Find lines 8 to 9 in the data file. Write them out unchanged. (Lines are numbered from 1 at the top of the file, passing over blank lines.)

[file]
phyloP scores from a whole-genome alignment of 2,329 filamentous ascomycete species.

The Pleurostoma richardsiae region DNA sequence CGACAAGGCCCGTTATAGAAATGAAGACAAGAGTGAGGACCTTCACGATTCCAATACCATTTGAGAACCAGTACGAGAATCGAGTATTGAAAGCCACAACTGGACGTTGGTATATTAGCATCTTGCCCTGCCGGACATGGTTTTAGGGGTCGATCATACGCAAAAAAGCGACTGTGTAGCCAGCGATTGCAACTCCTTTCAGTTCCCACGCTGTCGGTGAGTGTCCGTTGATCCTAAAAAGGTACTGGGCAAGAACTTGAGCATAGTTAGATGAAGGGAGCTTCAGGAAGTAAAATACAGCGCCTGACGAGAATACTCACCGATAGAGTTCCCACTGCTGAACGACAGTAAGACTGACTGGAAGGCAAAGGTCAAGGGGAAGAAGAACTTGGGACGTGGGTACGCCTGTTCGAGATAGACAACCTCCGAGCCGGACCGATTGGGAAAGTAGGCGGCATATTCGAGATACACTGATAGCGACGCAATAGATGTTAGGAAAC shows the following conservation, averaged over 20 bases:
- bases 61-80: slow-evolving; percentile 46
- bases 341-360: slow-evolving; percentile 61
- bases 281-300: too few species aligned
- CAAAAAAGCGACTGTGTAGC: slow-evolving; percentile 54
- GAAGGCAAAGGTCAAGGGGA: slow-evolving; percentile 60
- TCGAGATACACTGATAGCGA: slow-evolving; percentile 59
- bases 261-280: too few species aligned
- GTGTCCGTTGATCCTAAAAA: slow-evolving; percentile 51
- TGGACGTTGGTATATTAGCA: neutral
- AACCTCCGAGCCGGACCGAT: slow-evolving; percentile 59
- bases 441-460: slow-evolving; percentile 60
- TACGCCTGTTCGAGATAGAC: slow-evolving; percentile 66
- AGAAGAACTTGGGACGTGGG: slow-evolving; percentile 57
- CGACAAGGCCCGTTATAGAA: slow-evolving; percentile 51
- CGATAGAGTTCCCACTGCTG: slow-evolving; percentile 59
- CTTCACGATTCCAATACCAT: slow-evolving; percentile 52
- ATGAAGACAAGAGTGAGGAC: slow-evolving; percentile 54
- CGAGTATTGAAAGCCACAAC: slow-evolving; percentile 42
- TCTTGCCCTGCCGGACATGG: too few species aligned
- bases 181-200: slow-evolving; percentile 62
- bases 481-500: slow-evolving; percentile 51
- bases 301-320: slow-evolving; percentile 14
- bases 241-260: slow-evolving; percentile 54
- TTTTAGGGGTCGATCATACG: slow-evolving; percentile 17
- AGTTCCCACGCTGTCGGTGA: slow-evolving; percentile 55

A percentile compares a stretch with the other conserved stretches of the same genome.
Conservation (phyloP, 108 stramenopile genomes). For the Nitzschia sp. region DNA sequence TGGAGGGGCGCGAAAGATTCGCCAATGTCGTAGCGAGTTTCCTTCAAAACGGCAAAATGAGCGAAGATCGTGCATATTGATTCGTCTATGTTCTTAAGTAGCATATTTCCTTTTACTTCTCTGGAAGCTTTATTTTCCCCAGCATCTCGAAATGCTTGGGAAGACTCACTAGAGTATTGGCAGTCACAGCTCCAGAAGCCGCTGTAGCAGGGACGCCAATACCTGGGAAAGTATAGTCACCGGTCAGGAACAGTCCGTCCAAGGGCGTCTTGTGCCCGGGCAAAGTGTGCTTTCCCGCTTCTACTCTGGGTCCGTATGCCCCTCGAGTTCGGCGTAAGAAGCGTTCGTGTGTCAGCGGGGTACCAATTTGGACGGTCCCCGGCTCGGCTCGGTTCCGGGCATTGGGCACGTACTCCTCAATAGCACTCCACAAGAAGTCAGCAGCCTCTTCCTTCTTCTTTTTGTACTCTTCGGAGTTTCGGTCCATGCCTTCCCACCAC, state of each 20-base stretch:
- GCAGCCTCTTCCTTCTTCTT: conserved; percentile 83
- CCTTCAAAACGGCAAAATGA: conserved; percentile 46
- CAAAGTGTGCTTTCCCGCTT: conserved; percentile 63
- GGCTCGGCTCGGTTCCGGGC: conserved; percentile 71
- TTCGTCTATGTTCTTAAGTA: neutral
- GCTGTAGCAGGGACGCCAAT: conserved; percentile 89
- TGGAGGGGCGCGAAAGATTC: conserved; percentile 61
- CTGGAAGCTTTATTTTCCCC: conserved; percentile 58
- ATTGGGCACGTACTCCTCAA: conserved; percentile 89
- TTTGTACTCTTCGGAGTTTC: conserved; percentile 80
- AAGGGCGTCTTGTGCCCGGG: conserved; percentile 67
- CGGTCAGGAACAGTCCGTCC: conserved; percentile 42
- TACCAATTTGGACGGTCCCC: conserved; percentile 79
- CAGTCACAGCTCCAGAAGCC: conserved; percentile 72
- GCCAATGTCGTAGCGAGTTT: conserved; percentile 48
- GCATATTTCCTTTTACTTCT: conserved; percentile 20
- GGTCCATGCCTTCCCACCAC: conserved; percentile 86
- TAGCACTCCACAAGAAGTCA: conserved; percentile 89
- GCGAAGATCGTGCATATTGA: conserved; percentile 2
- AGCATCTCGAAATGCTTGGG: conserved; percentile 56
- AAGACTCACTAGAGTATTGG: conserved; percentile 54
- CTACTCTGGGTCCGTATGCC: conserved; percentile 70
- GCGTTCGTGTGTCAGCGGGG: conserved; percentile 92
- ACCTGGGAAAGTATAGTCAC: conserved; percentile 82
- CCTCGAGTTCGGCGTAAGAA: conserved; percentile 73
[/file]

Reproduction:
- TCGAGATACACTGATAGCGA: slow-evolving; percentile 59
- bases 261-280: too few species aligned